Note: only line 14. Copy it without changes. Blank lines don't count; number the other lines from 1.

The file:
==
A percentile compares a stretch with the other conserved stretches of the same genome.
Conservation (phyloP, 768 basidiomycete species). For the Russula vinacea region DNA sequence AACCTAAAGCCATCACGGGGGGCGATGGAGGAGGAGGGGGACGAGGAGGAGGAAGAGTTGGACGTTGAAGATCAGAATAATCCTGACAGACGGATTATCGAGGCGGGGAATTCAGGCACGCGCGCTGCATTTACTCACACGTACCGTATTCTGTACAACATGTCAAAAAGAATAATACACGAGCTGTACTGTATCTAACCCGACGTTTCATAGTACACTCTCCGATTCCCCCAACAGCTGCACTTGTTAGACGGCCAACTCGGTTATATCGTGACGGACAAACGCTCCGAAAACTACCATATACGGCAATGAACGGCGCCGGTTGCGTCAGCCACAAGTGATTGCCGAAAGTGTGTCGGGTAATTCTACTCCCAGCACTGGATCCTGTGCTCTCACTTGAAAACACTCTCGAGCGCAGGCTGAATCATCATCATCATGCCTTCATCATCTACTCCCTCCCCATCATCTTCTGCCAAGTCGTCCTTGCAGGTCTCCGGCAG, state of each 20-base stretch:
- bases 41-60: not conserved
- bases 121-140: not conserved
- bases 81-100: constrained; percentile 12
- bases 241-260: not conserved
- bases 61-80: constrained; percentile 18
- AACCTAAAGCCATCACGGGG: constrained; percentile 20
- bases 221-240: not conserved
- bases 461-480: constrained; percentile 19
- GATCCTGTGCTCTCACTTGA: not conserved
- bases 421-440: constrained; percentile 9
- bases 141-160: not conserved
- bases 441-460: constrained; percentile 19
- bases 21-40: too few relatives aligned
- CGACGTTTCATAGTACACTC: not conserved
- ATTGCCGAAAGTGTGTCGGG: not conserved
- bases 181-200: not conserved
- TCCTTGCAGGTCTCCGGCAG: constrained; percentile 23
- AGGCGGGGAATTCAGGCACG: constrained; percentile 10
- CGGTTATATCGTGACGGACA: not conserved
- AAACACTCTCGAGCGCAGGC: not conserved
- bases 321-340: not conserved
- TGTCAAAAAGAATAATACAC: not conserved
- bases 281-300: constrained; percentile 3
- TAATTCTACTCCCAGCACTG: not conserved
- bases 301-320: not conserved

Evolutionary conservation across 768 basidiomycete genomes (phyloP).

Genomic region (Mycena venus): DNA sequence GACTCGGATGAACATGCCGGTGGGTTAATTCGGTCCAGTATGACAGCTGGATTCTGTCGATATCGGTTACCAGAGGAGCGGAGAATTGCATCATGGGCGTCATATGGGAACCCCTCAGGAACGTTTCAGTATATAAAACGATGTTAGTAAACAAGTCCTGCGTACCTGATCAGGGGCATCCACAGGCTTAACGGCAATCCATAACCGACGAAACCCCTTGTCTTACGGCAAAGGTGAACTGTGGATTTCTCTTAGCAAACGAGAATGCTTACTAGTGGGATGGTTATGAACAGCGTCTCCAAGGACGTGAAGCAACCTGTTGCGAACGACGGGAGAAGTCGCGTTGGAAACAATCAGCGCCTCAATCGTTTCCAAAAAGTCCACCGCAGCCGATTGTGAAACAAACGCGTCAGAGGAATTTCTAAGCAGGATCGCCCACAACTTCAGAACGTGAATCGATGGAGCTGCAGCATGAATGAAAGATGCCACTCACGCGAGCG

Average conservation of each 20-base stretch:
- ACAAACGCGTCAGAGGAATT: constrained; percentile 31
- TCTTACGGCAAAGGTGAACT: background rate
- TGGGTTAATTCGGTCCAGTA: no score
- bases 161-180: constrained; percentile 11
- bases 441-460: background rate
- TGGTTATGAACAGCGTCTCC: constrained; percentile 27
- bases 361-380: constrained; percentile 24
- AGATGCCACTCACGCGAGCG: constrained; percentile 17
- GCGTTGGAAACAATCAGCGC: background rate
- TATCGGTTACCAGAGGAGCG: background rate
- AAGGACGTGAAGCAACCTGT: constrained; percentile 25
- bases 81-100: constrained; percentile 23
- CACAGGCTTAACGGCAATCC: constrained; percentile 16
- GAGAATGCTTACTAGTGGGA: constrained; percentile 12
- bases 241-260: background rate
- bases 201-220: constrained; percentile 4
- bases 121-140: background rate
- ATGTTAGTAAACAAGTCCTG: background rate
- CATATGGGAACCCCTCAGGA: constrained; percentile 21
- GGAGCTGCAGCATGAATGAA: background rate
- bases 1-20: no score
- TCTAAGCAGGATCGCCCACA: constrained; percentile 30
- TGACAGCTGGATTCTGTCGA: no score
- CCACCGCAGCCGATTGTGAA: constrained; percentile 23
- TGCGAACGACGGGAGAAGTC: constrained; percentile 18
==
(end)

- bases 441-460: constrained; percentile 19